Again, very tricky stuff.
There's a lot of dotted rhythms of, lots
of dotted rhythm.
In fact, one dotted rhythm in two voices,
in the second repeat of the piece right
And that's very.
[SOUND] To play a true dotted rhythm there
is [SOUND] very challenging.
You have to be very light in both the
quick and light in both the right and
left hands there.
My, my right-hand fingering recommendation
for that is M, M-I.
So A-M, M-I.
Yes, you will be doubling with the M, but
[SOUND] it's [SOUND] you could do,
you could do A, M-I, if you like, if it
makes it a little bit easier.
[SOUND] But really, the main thing is
getting [SOUND] this move here.
[SOUND] And as I've said in several other
lessons with dotted rhythms,
play the first note of the fast, of the
two fast notes.
[SOUND] In this case, the two F sharps,
[SOUND] and then the G and the E.
I'm gonna play the first two notes
And play the sec, the second pair in this
case, [SOUND] second pair of notes with a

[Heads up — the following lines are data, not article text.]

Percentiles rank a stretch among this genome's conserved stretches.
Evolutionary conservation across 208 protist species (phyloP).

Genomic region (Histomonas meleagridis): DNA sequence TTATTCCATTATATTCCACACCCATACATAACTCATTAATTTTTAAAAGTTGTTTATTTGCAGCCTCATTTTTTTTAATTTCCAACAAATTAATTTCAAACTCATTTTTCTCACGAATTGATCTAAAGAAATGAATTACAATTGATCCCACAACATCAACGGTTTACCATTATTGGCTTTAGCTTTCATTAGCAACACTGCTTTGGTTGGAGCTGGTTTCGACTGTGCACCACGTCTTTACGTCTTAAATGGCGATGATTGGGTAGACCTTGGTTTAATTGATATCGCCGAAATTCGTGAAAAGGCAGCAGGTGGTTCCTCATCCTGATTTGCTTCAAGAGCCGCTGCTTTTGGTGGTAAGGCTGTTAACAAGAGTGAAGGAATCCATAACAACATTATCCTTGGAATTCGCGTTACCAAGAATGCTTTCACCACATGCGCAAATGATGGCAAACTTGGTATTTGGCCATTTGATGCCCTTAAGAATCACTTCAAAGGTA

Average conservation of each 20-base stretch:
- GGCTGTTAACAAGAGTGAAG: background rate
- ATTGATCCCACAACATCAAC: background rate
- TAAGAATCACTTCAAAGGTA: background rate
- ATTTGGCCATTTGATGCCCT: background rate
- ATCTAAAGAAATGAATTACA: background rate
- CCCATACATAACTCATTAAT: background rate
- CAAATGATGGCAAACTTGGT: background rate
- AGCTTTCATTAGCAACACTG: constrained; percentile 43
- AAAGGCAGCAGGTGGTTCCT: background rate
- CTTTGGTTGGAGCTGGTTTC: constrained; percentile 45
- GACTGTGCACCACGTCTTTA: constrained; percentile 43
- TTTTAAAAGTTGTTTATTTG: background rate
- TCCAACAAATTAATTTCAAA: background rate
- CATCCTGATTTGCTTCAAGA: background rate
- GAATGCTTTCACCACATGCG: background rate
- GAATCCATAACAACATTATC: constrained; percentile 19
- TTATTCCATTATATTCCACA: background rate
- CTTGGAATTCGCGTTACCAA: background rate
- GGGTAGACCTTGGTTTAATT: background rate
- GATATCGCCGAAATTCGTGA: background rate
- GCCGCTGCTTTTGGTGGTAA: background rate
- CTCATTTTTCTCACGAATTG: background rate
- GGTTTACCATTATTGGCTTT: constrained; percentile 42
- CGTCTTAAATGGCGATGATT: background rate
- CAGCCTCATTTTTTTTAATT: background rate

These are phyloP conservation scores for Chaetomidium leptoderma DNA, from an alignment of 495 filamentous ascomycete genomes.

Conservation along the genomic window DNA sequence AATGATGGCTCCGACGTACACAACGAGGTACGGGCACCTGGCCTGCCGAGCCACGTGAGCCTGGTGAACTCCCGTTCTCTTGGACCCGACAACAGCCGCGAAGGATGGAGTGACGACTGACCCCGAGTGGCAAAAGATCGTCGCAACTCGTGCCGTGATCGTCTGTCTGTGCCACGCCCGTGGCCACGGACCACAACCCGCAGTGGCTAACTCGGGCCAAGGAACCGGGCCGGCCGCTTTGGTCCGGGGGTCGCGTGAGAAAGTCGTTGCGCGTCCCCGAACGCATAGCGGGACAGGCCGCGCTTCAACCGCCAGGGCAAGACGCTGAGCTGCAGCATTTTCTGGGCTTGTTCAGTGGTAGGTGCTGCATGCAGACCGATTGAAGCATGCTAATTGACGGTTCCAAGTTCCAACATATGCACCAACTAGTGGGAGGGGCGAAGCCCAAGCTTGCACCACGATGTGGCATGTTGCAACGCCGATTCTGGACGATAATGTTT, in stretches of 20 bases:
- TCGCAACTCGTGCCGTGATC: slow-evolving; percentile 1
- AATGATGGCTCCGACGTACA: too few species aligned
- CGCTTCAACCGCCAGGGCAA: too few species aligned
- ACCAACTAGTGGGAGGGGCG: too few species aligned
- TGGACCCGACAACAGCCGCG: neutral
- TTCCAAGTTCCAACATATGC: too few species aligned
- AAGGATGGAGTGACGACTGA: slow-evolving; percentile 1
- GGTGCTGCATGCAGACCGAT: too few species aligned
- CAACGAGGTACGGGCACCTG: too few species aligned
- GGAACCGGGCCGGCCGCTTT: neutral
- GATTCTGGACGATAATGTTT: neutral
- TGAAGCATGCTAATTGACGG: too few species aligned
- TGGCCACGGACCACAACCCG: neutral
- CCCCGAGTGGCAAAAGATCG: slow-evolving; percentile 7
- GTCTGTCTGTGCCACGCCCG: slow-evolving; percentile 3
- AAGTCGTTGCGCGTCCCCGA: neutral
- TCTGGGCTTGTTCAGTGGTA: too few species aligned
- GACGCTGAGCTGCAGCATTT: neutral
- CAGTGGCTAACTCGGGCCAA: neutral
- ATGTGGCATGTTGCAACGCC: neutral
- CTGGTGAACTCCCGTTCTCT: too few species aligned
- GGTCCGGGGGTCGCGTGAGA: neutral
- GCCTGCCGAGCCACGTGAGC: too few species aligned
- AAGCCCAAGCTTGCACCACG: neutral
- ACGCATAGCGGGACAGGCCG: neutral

little bit more of an accent.
[SOUND] It should just be, feel like a
gesture in the right-hand.
Shorten this note here, shorten the end
of one on this measure, [SOUND] short,
And that'll give you a little bit,
that way you can plant, [SOUND] short,
you can shorten that with your left-hand
or your right or both.
that gives you a little bit of a breathing
room before that, that very quick move.
[COUGH] I love the ending here, I just
So you you'll
notice in the performance there.
That's just a lengthening of
the appoggiatura notes.
[SOUND] The A to E.
And in in E,
over an E minor, that's an E minor chord.
And in D sharp to the E, so
as long as you keep the time and make up
the time that you,
that you took my lengthening that note.
Lengthening those appoggiatura notes,
you'll be okay.
There's a lesson on that in rubato in one
of the other blocks.
So that's number 16, the Andante by Sor.
From the Opus 44 progressive pieces.
I look forward to your videos.